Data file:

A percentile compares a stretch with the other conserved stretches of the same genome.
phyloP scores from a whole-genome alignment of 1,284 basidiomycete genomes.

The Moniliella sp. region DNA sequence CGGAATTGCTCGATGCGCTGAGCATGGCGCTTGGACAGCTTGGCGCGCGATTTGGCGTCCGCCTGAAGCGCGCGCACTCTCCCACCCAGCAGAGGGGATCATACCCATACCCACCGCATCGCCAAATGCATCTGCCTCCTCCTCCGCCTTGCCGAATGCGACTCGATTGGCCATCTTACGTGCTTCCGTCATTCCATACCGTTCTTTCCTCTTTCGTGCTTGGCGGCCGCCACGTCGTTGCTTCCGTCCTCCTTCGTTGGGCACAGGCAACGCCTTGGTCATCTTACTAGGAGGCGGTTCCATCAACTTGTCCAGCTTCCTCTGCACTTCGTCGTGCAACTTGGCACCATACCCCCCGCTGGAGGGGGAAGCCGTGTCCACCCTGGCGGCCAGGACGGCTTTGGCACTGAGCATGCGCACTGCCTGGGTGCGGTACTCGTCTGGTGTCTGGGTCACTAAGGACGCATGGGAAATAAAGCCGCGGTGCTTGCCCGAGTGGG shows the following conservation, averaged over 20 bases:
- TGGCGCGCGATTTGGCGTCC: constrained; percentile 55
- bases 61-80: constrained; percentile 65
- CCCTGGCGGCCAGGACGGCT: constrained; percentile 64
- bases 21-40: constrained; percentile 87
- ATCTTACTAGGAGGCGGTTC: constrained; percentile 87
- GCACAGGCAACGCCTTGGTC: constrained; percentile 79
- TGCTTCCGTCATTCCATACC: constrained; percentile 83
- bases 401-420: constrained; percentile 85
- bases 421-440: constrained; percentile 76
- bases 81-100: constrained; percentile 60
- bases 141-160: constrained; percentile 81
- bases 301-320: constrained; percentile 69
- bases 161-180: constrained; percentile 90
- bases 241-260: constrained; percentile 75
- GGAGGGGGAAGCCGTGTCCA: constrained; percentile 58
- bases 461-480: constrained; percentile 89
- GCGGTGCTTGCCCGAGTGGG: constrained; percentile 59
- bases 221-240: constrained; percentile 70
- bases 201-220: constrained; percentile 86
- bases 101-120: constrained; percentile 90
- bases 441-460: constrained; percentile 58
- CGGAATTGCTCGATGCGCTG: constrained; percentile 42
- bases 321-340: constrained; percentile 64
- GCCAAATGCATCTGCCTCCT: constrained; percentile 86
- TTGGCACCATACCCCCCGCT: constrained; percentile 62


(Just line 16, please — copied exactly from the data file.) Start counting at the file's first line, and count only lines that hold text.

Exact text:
- bases 161-180: constrained; percentile 90